Land degradation is a concept in which the value of the biophysical environment is affected by one or more combinations of human-induced processes acting upon the land. It is any change or disturbance to the land perceived to be deleterious or undesirable.
Soil erosion is but one of the physical indicators of land degradation occurrence. Erosion is the process of weathering and transport of solids (sediment, soil, rock and other particles) in the natural environment or their source and deposits them elsewhere. It usually occurs due to transport by wind, water, or ice; by down-slope creep of soil and other material under the force of gravity; or by living organisms, such as burrowing animals, in the case of bio-erosion.
Erosion is a natural process, but it has been increased dramatically by human land use, especially industrial agriculture, deforestation and urban sprawl. Land that is used for industrial agriculture generally experiences a significantly greater rate of erosion than that of land under natural vegetation, or land used for sustainable agricultural practices. This is particularly true if tillage is used, which reduces vegetation cover on the surface of the soil and disturbs both soil structure and plant roots that would otherwise hold the soil in place.
However, improved land use practices can limit erosion, using techniques such as terrace-building, conservation tillage practices and tree planting. Climate change predictions are that there will be an increase in the average and peak wind speeds experienced in our region. This could substantially escalate wind erosion and airborne dust generation, thus the potential for significant wind erosion hazards in the future will increase which will make good farming practices even more valuable.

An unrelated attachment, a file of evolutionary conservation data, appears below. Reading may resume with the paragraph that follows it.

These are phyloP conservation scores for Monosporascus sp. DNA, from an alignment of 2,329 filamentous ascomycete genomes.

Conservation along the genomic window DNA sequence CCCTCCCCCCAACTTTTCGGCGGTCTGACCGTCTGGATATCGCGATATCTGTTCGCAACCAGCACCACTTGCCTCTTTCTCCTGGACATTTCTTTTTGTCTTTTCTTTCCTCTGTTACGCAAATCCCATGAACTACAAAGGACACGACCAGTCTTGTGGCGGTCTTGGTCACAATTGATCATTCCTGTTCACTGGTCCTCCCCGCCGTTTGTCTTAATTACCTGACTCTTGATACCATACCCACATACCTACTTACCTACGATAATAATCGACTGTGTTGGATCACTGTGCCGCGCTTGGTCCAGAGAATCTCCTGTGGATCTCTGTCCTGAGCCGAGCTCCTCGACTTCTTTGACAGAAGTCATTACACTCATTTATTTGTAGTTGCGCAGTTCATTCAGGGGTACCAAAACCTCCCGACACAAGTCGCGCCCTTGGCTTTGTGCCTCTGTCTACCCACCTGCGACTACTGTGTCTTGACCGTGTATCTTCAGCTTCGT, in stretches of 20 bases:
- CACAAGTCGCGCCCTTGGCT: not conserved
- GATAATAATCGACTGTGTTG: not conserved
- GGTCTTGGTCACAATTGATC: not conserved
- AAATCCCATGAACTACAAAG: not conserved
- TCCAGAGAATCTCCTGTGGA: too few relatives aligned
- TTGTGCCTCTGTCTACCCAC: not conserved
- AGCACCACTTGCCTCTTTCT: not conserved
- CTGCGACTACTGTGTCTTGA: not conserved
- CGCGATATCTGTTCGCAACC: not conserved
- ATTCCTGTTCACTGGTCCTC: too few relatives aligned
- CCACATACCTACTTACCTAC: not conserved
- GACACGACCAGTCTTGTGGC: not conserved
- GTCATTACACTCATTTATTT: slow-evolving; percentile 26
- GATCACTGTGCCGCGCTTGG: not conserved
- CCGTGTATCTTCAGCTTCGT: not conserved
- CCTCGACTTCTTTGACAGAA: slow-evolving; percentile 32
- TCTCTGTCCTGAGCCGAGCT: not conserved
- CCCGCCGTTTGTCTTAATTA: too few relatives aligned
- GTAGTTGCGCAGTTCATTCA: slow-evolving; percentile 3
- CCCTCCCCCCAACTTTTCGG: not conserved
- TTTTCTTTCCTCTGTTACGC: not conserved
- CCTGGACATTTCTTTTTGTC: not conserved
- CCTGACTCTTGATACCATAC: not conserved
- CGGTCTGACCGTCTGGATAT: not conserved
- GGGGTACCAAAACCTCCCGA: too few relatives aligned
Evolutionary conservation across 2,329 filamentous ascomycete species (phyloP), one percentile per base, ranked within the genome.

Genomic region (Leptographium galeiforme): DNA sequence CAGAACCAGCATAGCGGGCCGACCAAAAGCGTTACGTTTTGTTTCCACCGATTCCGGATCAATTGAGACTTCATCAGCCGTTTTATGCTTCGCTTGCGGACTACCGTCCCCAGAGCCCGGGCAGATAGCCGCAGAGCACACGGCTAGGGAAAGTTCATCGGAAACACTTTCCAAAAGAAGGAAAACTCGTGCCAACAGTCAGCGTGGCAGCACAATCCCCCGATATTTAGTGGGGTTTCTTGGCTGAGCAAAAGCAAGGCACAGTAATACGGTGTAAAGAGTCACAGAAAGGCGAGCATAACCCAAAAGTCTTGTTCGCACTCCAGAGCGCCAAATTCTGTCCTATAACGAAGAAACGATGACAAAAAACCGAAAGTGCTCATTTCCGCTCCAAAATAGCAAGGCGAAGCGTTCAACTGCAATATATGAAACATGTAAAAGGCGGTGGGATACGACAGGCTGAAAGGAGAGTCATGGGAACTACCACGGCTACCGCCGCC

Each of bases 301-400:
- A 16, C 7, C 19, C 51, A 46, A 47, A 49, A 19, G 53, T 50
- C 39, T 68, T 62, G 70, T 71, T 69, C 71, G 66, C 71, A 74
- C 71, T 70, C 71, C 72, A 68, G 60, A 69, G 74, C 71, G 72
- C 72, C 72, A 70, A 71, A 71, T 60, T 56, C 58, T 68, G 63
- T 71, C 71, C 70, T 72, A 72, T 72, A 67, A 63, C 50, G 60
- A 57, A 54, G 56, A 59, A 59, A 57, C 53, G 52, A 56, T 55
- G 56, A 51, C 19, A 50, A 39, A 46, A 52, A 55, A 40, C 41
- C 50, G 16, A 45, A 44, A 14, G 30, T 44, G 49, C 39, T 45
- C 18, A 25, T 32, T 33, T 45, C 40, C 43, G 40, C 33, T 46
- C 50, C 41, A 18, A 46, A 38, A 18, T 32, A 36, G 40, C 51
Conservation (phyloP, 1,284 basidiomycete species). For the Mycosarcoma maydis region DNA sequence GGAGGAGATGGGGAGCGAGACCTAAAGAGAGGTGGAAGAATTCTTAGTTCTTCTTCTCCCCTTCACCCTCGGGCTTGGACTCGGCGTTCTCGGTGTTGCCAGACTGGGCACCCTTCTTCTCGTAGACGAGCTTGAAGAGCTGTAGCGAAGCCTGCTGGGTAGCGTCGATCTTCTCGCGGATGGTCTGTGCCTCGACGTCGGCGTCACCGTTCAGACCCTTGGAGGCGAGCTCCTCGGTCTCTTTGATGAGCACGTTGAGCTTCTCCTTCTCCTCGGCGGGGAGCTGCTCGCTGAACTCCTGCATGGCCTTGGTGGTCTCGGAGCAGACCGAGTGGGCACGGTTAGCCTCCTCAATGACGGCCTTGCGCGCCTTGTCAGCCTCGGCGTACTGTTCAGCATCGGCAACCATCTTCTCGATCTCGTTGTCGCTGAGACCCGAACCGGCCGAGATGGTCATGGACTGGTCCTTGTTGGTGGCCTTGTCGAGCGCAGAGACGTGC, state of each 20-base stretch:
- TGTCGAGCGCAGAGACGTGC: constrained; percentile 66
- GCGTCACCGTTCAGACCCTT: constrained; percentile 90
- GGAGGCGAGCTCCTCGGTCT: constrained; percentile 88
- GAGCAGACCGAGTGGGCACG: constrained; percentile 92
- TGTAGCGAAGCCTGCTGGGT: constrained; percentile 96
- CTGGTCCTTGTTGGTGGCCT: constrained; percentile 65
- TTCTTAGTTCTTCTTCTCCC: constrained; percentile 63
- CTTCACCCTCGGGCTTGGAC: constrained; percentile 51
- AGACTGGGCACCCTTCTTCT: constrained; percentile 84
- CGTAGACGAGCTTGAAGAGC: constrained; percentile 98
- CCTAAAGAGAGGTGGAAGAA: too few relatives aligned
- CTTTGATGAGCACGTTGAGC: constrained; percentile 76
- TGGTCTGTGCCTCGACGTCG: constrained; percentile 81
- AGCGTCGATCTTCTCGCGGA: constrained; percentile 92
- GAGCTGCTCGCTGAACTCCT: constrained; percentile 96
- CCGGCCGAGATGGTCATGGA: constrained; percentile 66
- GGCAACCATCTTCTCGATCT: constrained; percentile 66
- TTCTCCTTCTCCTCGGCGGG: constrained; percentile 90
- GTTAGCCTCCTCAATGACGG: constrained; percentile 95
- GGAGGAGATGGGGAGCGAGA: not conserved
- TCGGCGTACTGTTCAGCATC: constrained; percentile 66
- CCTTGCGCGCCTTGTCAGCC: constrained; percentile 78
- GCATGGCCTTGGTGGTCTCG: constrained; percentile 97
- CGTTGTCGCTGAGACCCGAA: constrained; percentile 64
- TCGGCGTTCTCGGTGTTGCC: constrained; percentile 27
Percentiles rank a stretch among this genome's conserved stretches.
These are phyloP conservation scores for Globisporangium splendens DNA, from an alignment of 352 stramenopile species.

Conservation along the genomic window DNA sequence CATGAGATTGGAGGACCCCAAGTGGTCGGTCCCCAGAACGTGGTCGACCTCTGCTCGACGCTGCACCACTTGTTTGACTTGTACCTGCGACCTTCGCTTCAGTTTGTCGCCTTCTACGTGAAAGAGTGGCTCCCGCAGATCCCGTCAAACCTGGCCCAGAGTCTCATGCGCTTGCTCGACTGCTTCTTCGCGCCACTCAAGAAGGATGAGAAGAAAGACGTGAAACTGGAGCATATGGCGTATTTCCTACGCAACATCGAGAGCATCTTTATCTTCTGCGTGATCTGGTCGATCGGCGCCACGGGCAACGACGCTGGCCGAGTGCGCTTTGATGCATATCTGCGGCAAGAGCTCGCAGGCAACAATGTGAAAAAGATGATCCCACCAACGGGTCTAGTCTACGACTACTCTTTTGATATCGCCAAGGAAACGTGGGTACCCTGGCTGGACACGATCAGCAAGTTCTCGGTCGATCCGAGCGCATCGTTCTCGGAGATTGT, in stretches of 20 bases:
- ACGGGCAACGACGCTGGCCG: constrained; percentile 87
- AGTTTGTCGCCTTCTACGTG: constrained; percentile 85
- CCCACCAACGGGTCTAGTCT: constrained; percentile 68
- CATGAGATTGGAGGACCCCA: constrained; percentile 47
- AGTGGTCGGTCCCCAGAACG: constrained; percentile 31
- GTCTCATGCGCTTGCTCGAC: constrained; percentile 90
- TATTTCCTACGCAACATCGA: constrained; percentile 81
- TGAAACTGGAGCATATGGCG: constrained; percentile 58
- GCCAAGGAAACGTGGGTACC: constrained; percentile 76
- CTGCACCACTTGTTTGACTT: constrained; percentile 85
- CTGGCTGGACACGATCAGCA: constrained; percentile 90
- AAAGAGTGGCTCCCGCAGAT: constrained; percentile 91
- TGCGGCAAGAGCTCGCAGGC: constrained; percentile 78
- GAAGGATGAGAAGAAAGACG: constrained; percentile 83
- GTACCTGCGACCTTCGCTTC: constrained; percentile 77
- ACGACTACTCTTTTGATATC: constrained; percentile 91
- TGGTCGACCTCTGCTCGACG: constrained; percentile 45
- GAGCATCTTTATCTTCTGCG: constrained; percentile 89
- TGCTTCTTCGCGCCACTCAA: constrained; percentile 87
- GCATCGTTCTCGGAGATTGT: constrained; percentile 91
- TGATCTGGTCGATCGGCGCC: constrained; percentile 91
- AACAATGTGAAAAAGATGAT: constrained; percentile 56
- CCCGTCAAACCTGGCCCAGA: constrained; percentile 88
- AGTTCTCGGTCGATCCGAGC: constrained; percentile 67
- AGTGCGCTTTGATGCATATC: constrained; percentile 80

Land degradation is a global problem, largely related to agricultural use. The major causes of human activities include:
- Land clearance, such as clear-cutting and deforestation
- Agricultural depletion of soil nutrients through poor farming practices
- Livestock including overgrazing
- Inappropriate irrigation and over-drafting
- Urban sprawl and commercial development
- Land pollution including industrial waste
- Vehicle off-roading
- Quarrying of stone, sand, ore and minerals
Land degradation can indirectly affect phenomena such as floods and wildfires, which may in turn have a more severe impact on life and property.
By drafting your own Family Emergency Plan and identifying all your risks, including those hazards affecting your own environment, you can make a positive contribution to preparedness.